Though not spectacular, this competent, swift novel would be welcome spring-break fare.



An undemanding YA thriller heavy on chaste teenage romance.

Ashley Devoe is a typical high school senior. She and her best friend, Brianne, have after-school jobs, swooning crushes and, in Ashley’s case, separated parents who can sometimes go overboard with the protectiveness. Ashley’s father, an undercover cop, has come off a tough stint busting a meth lab; while Ashley respects his work, she resents the distance it has created within her family. Plus, her dad’s friend Chase is spending too much time with her mom for Ashley’s taste. So when Trent, a new, desperately handsome addition to the senior class, takes an interest in Ashley, she relishes the opportunity to connect. Trent, however, is somewhat more mysterious than the other boys at school: Why won’t he open up more about his past, his family or where he lives? Why does he have Ashley’s father’s cellphone number? Why does he always seem to show up when least expected? And why on Earth does he have a gun in his car? At first, Ashley is too enamored to care; the scent of his cologne alone is romantically overwhelming. Trent’s mysterious qualities—and his reason for the gun—are illuminated after a late, rainy night at work when Ashley catches a ride with a fellow employee who turns out to have deep connection to her father. Author Veil (Psychomanteum, 2014, etc.) knows how to dial up the suspense: For about the first half of the book, the titular chance of rain slowly increases until both the literal and figurative thunderstorms arrive. After this initial climax, the short, final chapters are told from Ashley’s first-person perspective and from other characters’ third-person perspectives, which, though jarring at first, lend texture to Veil’s fairly run-of-the-mill thriller. Veil also captures the occasional inanity of teenage speech, and yet she never condescends to her young protagonists. Young adults will recognize the nuances of high school relationships, and the happy ending will satisfy those who enjoy neat resolutions.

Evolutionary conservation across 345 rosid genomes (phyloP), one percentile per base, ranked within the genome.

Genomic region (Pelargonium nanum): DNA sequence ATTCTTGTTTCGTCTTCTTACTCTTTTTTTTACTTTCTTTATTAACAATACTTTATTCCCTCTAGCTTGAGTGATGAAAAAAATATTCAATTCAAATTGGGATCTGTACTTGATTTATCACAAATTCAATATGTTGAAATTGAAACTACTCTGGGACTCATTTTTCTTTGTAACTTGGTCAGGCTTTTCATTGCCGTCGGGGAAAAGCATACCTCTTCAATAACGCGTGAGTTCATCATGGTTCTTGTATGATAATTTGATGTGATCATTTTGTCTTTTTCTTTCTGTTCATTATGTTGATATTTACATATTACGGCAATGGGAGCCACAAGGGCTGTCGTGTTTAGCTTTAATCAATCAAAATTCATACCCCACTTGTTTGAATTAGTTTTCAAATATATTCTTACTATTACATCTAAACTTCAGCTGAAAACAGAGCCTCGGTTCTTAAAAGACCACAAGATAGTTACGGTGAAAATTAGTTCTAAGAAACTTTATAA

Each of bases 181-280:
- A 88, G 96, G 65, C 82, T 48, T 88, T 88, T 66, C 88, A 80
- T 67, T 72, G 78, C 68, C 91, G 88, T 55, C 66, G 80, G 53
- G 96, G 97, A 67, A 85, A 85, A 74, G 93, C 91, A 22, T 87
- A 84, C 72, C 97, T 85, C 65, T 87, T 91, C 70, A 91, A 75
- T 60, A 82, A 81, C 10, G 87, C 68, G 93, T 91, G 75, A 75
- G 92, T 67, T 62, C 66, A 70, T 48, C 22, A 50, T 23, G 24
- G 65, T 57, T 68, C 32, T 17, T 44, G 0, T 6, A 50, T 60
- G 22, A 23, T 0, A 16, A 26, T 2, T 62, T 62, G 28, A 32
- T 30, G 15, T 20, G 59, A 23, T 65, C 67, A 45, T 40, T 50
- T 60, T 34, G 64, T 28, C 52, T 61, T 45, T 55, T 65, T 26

Though not spectacular, this competent, swift novel would be welcome spring-break fare. 

Pub Date: March 18, 2014

ISBN: 978-1492225409

Page Count: 200

Publisher: CreateSpace

Review Posted Online: June 5, 2014

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When Death tells a story, you pay attention. Liesel Meminger is a young girl growing up outside of Munich in Nazi Germany, and Death tells her story as “an attempt—a flying jump of an attempt—to prove to me that you, and your human existence, are worth it.” When her foster father helps her learn to read and she discovers the power of words, Liesel begins stealing books from Nazi book burnings and the mayor’s wife’s library. As she becomes a better reader, she becomes a writer, writing a book about her life in such a miserable time. Liesel’s experiences move Death to say, “I am haunted by humans.” How could the human race be “so ugly and so glorious” at the same time? This big, expansive novel is a leisurely working out of fate, of seemingly chance encounters and events that ultimately touch, like dominoes as they collide. The writing is elegant, philosophical and moving. Even at its length, it’s a work to read slowly and savor. Beautiful and important. (Fiction. 12+)

Pub Date: March 14, 2006

ISBN: 0-375-83100-2

Page Count: 512

Publisher: Knopf

Review Posted Online: May 20, 2010

Kirkus Reviews Issue: Jan. 15, 2006

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A lackluster take on a well-worn trope.


After a family tragedy, 16-year-old Ivy Mason hopes to reconnect with her aloof identical twin sister, Iris—but Iris has other plans.

When Ivy’s parents divorced 10 years ago, Ivy stayed with her father while Iris went to live with their mother. When their mother dies after falling off a bridge while jogging, Iris comes to live with Ivy and their father. Narrator Ivy is reeling (she even goes to therapy), but Iris seems strangely detached, only coming to life when Ivy introduces her to her best friends, Haley and Sophie, and her quarterback boyfriend, Ty. However, Ivy isn’t thrilled when Iris wants to change her class schedule to match hers, and it’s not long before Iris befriends Ivy’s besties and even makes plans with them that don’t include Ivy. Iris even joins the swim team where Ivy is a star swimmer. As Iris’ strange behavior escalates, Ivy starts to suspect that their mother’s death might not have been an accident. Is Iris up to no good, or is Ivy just paranoid? In the end, readers may not care. There are few surprises to be found in a narrative populated by paper-thin characters stuck fast in a derivative plot. Even a jarring final twist can’t save this one. Most characters seem to be white, but there is some diversity in secondary characters.

A lackluster take on a well-worn trope. (Thriller. 13-18)

Pub Date: March 3, 2020

ISBN: 978-0-593-12496-3

Page Count: 384

Publisher: Delacorte

Review Posted Online: Jan. 23, 2020

Kirkus Reviews Issue: Feb. 15, 2020

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